Wednesday, May 27, 2009

Pathname handling, coninued

So, here's the solution:

On non-Windows NT systems, I read and manage all pathnames as raw bytes, basically ignoring whatever encoding the system thinks it's using. Since the common case is to restore files to the same sort of system they were backed up from, that ensures that every file name can be backed up and restored.

But what about the less common case, where the restore is to a different sort of system, with a different encoding? To address that, in addition to the raw bytes of the pathname, I also store the file system pathname encoding -- that tells me the way the system claims to interpret the raw bytes of its names. When doing a restore, the restore process checks to see if the target system uses the same encoding as the source system. If so, it just writes out the raw bytes. If not, then it decodes the names with the source system decoder and encodes them with the destination system encoder.

If there is a "bad" name (a name that is invalid per the source system's encoding rules), that decoding may fail, or it may just produce garbage. If it fails, the restore system logs the error and retries the decoding with a special mode that replaces invalid characters with an "unknown" symbol, so that the decoding and restore succeeds, even though the file name is damaged.

However, the original byte string is still in the backup data, so theoretically I could someday make tools that allow the user to specify the encoding, or that try a bunch of different encodings, or whatever. The data exists to recover the correct pathname, assuming that's even possible.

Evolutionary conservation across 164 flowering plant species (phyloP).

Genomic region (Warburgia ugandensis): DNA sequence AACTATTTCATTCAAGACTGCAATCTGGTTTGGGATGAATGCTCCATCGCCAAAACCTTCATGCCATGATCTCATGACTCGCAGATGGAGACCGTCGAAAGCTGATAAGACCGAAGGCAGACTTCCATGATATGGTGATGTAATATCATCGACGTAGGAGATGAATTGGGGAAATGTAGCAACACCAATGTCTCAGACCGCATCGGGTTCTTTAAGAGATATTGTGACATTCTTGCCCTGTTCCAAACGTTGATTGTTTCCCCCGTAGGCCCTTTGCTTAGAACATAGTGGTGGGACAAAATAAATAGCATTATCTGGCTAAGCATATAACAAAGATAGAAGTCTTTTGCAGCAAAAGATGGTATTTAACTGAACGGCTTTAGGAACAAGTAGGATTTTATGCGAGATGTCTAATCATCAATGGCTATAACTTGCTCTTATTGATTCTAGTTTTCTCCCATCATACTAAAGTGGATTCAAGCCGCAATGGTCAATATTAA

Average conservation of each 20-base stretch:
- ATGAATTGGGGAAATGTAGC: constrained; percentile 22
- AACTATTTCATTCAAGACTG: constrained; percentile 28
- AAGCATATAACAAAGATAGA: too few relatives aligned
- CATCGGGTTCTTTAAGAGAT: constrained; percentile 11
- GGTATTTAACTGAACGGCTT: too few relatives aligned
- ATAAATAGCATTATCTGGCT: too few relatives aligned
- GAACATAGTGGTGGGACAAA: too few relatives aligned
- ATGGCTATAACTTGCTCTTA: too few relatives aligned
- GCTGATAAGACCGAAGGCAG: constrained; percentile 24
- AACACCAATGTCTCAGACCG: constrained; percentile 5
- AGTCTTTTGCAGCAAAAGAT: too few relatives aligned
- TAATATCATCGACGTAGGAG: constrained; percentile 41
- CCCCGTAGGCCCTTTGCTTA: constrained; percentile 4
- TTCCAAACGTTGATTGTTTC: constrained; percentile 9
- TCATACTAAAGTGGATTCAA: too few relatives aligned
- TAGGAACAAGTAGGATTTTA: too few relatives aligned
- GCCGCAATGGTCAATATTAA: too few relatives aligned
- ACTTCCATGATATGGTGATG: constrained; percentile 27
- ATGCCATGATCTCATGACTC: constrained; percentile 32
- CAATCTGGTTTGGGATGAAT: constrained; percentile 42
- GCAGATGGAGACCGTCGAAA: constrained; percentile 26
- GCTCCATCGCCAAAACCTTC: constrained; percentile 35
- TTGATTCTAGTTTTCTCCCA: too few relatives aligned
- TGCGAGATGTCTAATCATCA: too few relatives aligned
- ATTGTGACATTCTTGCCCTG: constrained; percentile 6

There's one more issue, though: The method I'm using to write file names into the backup log only takes valid Unicode (and encodes it with UTF-8). So I want to store and manage raw byte strings, but I need to convert them to Unicode. To do that, I "decode" the byte strings with the latin1 decoder. That's a widely used encoding standard that has the convenient property that it maps every possible byte value to a unique Unicode value. The results are probably complete garbage, but that's okay, because I only use this latin1 encoding as a transport method. During restore, I decode the UTF-8 names to get Unicode, then encode them with latin1 which gives me back the original byte string.

No comments:

Post a Comment

My collection is complete(ish)!

I drive an electric car, a Tesla Model S. Generally, I never worry about how or where to charge it. It has a large battery and a long range,...